Newt and I live in the hills. We don’t have wet meadows that produce abundant hay (produced by abundant water that constantly waters the roots of the grass).
I grew up on a ranch that had wet meadows, so all summer we put up hay. Towards the end of summer, I was so sick of haying that I couldn’t wait for school to begin. Now I’ve been gone for 15 years and I miss haying.
So I went to Mom and Dad’s ranch to help them finish the last of the wet bottoms. (We mow these out so the cows can graze the new growth. Otherwise they pound (overgraze) the hills and never eat the old grass in the wet bottoms.)
And since I forgot my camera the day I was mowing, Mom graciously took these pictures for me.
First you have to mow down the hay. Our tractors are antiques (1950ish) and the only protection from the sun is a bright, yellow umbrella. No AC, no protection from biting flies or the dusty wind.
The mowers are side-mounted (attached to the frame of the tractor, rather than drug behind like a trailer). The sickles are 7-9 feet long and have sharp razor teeth. They remind me of a shark’s jaw. This tractor is a double bar, so you have a bar between the front and back tire and a longer bar attached behind the back tire.
Here is the grass being mowed down. It has been dry this year, so mowing was easier. When it is moist, the grass and dirt tend to clog up your bar. Mice nests are a real pain and get wedged on the guard of the sickle. You have to stop, turn off the PTO (powers the bar), wiggle your way off the tractor, wade through the grass, and flick off that little, tiny nest that is causing a streak of uncut grass behind the bar.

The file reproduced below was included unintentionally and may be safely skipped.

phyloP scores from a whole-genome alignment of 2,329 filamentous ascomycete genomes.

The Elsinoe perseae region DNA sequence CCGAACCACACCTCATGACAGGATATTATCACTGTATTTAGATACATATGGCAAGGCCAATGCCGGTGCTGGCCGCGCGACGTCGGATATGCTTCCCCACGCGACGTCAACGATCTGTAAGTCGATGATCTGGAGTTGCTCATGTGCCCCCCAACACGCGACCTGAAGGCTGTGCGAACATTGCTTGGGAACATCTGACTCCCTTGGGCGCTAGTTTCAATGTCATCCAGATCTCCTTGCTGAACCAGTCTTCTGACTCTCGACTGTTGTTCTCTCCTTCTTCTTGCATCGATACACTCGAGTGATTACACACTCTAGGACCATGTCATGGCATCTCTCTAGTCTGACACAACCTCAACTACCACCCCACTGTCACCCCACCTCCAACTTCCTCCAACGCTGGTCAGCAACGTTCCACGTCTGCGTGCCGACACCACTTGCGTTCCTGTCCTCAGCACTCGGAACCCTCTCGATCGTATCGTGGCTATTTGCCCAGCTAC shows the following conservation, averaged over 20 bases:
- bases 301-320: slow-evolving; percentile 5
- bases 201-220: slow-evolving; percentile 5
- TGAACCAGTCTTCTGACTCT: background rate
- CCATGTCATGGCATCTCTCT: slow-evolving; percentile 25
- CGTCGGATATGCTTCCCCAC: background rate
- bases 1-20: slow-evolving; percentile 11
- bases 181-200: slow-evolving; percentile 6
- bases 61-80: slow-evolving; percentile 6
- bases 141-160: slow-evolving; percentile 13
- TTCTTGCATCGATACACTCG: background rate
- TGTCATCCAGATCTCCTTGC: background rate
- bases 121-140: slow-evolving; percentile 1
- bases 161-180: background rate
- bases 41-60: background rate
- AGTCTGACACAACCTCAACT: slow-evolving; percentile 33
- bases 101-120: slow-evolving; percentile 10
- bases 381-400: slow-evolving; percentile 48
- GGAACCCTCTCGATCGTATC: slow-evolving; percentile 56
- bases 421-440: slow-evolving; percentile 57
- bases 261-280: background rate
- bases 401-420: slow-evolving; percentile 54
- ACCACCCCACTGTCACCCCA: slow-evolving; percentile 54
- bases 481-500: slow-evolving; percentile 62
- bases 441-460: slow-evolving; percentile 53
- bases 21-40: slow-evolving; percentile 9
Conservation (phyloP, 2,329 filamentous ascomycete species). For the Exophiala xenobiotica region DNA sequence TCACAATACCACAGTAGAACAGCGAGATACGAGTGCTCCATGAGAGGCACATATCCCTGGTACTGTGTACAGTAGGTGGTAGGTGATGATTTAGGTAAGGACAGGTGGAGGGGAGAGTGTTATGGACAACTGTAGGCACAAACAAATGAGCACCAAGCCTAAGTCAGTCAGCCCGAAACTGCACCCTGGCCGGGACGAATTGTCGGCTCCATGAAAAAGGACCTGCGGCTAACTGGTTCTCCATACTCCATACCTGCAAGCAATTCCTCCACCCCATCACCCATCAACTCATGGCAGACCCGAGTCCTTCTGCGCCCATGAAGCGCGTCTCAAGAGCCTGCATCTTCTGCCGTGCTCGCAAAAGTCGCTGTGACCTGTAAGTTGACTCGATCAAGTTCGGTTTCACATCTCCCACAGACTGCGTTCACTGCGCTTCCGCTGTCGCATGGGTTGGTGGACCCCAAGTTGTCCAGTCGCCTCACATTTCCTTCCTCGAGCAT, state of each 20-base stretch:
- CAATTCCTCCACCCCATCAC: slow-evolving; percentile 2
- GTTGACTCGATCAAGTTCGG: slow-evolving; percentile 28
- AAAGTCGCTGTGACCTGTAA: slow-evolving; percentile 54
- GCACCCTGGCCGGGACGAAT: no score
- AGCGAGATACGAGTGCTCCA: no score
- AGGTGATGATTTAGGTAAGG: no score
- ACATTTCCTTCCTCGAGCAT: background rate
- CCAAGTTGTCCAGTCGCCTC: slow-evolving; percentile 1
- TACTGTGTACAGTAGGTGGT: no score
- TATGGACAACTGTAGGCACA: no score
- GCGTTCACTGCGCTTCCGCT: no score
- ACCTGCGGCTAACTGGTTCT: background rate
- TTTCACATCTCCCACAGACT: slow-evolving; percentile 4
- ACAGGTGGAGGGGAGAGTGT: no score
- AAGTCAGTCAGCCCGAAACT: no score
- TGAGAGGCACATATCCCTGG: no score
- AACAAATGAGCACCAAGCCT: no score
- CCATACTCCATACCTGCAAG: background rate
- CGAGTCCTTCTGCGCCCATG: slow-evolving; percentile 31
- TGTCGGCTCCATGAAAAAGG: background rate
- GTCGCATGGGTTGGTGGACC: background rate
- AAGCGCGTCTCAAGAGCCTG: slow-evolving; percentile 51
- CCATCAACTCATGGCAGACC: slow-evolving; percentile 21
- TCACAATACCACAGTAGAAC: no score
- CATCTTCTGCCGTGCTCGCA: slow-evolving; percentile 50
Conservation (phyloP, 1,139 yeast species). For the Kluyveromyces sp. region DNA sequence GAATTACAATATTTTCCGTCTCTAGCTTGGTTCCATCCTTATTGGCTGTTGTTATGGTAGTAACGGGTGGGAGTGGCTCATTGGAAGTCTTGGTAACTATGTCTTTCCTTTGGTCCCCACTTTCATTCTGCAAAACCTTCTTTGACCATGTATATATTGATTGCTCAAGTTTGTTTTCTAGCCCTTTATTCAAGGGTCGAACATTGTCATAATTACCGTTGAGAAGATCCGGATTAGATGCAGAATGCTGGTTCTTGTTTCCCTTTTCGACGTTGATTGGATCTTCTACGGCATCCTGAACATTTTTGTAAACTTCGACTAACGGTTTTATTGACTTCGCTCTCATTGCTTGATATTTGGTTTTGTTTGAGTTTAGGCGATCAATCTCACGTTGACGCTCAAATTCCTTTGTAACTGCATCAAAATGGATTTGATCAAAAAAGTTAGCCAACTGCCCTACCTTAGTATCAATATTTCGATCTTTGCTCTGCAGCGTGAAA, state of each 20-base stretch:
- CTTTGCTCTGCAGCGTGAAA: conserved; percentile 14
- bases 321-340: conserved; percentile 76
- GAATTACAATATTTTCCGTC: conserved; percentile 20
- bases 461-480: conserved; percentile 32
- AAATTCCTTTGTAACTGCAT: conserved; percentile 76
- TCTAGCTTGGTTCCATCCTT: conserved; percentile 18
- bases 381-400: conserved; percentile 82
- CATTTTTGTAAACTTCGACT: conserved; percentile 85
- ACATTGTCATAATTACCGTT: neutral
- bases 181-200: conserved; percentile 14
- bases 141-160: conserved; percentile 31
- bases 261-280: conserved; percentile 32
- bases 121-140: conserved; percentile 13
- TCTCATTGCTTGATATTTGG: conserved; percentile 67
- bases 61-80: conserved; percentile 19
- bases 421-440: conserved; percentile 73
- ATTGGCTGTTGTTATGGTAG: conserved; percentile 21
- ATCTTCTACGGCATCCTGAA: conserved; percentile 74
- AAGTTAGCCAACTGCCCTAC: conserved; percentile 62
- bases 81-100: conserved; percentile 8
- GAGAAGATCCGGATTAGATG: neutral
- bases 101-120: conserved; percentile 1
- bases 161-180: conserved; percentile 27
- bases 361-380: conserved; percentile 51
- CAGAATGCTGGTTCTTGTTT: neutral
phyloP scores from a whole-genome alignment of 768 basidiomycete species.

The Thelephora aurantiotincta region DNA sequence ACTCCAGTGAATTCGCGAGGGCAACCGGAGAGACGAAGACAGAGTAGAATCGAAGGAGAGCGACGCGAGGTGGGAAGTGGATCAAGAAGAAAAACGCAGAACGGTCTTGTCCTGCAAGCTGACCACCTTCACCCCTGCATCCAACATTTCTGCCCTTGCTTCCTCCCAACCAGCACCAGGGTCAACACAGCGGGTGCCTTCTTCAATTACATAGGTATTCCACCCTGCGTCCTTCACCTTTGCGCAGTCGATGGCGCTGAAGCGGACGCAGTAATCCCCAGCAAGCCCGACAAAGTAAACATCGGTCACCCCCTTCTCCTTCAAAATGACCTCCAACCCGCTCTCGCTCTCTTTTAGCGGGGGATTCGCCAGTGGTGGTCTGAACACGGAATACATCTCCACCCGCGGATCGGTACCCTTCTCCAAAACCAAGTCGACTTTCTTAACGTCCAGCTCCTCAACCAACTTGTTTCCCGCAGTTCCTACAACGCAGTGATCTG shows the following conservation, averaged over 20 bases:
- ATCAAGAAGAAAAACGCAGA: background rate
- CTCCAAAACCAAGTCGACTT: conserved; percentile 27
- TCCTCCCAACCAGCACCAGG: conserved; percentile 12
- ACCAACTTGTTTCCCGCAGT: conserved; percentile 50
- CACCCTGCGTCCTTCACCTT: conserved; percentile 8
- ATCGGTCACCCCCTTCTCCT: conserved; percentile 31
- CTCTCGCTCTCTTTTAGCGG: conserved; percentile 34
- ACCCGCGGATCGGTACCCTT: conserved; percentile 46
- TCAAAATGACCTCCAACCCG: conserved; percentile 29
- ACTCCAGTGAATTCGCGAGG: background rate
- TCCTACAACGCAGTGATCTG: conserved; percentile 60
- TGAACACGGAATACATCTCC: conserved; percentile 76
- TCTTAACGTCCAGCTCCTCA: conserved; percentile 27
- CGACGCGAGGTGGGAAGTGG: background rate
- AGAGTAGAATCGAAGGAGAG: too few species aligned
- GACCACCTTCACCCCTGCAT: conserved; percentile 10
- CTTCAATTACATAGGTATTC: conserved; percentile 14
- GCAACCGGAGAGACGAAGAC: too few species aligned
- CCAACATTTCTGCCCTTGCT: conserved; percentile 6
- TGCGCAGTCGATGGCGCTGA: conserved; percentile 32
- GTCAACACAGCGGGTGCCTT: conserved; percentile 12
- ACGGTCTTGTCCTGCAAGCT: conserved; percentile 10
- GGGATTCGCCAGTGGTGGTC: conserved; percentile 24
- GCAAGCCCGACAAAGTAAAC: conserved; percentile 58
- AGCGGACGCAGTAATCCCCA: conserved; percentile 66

Mowing by yourself is boring. It seems like forever until the patch is finished. Mowing with two or three other mowers is much faster. Dad had a full hay crew when us kids were young. Three mowers, one raker, and he ran the baler. Plus when the tractors broke down due to old age, there were extra mowers to keep going. Alternator went out, tire went flat, gear busted…
Dad and I finished this patch. You can see the hay cut down in the front and our tractors sitting in the background. Tomorrow we will fuel them up, change out the old sickles and put in new sharp ones, and grease the moving mower parts to keep them running smoothly.
Here is the rake.
Again an antique tractor (because a new tractor is ridiculously expensive) and this is a V-rake. There is another kind of rake called a dump rake, but it is harder to use in the rough pastures.
So this hay will dry for one sunny day, be raked into a row, baled into 1200 pound round bales, picked up and stored in the stack yard. This winter, when the weather is cold and the cows are growing babies in their bellies, the cows will enjoy some dehydrated grass and cake.
But we will talk about cow cake later. For now enjoy the story of hay.